Thank you for understanding. For your generosity and grace. For connection.

Tricia

 

Ps. Success and Failure in Art is the theme of Wonderscape 2018. If you come across any books, articles or thoughts of your own on this topic, please let me know. I’d love to hear your suggestions!

 

Failure #21: Not knowing how to say “No”

My answering machine light is blinking red. I press play and listen to the message: Just wondering if you’ll be able to donate some baking for the sale coming up…

My heart sinks. Baking? Sale? I can’t do it-I can’t do it-I can’t do it, immediately runs through my mind. And then, I should do it-I should do it-I should do it, follows as if I’m playing a game of mental tag.

How can I tell them “No”? How can I explain that bringing baking is harder for me than almost any other job at church. That I would rather clean toilets, hold crying babies, connect with sullen teenagers, and even sing and dance than offer up a few dozen cookies.

It’s not just that I’m celiac and don’t want to work with wheat. There are plenty of gluten-free recipes I could whip up, and maybe that’s what they’re looking for. Still, it feels like I’ve been asked to jump a 10-foot wall. I will visit the sick, I will host people in my home, I will preach a sermon, but please, please don’t make me bring baking to church.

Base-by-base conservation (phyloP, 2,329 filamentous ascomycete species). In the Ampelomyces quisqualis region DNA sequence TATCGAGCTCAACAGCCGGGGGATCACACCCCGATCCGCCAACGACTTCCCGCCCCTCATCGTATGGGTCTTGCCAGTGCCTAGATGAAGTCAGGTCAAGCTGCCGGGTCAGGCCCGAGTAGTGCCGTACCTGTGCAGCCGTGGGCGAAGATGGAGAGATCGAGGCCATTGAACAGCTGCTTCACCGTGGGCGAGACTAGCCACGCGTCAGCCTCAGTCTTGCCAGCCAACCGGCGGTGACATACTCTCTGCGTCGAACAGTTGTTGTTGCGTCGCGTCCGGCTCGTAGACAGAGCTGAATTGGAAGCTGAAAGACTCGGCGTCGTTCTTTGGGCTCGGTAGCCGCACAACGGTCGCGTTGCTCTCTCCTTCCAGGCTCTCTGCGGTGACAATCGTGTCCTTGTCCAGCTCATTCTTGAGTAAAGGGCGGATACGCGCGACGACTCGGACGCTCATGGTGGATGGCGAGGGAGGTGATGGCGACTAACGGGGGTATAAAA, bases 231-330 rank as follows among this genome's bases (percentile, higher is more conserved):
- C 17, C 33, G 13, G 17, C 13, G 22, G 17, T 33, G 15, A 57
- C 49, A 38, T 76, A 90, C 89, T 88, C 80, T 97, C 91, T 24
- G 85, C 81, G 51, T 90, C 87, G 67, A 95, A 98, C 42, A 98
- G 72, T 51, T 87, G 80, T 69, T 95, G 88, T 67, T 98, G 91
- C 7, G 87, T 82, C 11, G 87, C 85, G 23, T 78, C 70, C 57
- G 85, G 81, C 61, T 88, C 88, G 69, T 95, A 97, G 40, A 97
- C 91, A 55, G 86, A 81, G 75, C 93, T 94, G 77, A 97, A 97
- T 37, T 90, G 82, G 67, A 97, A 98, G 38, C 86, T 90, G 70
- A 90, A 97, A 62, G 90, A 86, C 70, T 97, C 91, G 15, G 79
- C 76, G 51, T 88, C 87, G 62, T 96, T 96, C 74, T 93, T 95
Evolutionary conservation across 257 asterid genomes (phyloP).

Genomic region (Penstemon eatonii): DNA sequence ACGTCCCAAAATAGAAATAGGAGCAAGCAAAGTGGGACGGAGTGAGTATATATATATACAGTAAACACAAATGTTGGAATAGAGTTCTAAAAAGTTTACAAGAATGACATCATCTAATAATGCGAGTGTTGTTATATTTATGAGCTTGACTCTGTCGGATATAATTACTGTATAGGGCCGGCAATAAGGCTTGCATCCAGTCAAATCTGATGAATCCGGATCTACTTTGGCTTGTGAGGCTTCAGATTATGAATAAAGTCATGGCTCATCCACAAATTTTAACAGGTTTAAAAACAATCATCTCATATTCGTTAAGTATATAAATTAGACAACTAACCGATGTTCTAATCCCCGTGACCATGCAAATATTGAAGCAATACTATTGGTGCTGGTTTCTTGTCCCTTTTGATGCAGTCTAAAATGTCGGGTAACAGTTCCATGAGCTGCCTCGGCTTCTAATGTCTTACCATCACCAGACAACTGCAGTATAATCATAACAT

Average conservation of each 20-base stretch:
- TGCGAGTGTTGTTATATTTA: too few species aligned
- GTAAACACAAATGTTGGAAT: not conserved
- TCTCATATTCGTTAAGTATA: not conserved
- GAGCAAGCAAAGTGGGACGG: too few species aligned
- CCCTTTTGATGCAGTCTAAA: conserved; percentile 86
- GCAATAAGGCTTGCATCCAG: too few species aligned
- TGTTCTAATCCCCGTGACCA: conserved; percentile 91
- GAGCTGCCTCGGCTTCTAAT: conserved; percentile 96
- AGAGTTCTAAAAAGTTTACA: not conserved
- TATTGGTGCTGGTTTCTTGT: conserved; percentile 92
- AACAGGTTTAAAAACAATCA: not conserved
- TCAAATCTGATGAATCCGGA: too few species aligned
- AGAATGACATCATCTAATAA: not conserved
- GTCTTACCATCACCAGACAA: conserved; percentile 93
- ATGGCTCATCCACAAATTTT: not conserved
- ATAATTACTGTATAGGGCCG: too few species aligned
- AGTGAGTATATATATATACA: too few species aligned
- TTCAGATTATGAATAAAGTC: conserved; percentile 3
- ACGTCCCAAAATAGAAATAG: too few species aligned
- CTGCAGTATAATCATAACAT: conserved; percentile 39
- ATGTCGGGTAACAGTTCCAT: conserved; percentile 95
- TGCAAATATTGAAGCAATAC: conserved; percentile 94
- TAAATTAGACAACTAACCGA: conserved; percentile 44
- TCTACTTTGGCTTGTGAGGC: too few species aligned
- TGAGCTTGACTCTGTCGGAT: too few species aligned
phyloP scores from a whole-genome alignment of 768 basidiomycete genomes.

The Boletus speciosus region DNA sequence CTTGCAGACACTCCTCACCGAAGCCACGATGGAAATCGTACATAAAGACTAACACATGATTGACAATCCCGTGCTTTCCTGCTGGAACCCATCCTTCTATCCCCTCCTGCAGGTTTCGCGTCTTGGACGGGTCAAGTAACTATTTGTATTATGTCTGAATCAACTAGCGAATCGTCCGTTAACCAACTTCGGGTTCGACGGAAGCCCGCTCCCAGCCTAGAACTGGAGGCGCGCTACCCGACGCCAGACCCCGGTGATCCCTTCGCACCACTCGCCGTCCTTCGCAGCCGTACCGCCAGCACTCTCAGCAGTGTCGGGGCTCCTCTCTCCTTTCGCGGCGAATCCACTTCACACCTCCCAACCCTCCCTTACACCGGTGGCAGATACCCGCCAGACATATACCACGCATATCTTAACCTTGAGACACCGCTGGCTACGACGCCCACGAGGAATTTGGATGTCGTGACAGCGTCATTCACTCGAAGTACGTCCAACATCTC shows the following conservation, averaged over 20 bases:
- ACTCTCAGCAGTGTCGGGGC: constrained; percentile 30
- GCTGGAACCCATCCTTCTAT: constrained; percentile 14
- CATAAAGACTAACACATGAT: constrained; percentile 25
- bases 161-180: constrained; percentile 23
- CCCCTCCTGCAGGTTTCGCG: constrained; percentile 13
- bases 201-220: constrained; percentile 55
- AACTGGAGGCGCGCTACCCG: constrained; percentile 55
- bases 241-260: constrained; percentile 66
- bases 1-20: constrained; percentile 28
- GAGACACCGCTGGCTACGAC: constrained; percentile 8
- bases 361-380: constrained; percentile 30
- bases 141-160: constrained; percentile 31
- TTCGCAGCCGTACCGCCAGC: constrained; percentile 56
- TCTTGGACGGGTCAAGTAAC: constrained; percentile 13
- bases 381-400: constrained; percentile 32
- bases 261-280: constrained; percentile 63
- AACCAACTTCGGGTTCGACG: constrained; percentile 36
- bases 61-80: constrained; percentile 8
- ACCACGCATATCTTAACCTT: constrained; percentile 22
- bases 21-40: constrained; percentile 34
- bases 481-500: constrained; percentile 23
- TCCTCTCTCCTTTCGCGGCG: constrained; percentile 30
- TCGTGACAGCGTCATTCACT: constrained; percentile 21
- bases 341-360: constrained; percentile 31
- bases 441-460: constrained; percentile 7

The next morning I fire up the computer. It’s another day with another failure to record. Perhaps writing about the situation will clarify how I should respond to the message left on my machine. But here I am, still tottering on the edge of “shoulds” and “nos” and “can’ts” and “I’ll do it.” I don’t even know how I’ll define this failure. Is it saying “No” and my refusal to help? Is it my inability to say “no”? Is it my poor baking skills? Or is it making a big deal out of nothing?

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*I’m curious about failure. This post is part of an experiment where I observe moments I experience failure (in a broad sense) and record scenes without adding further explanation or perspective.  Read more in the introduction to the series here.

Failure #20: Not connecting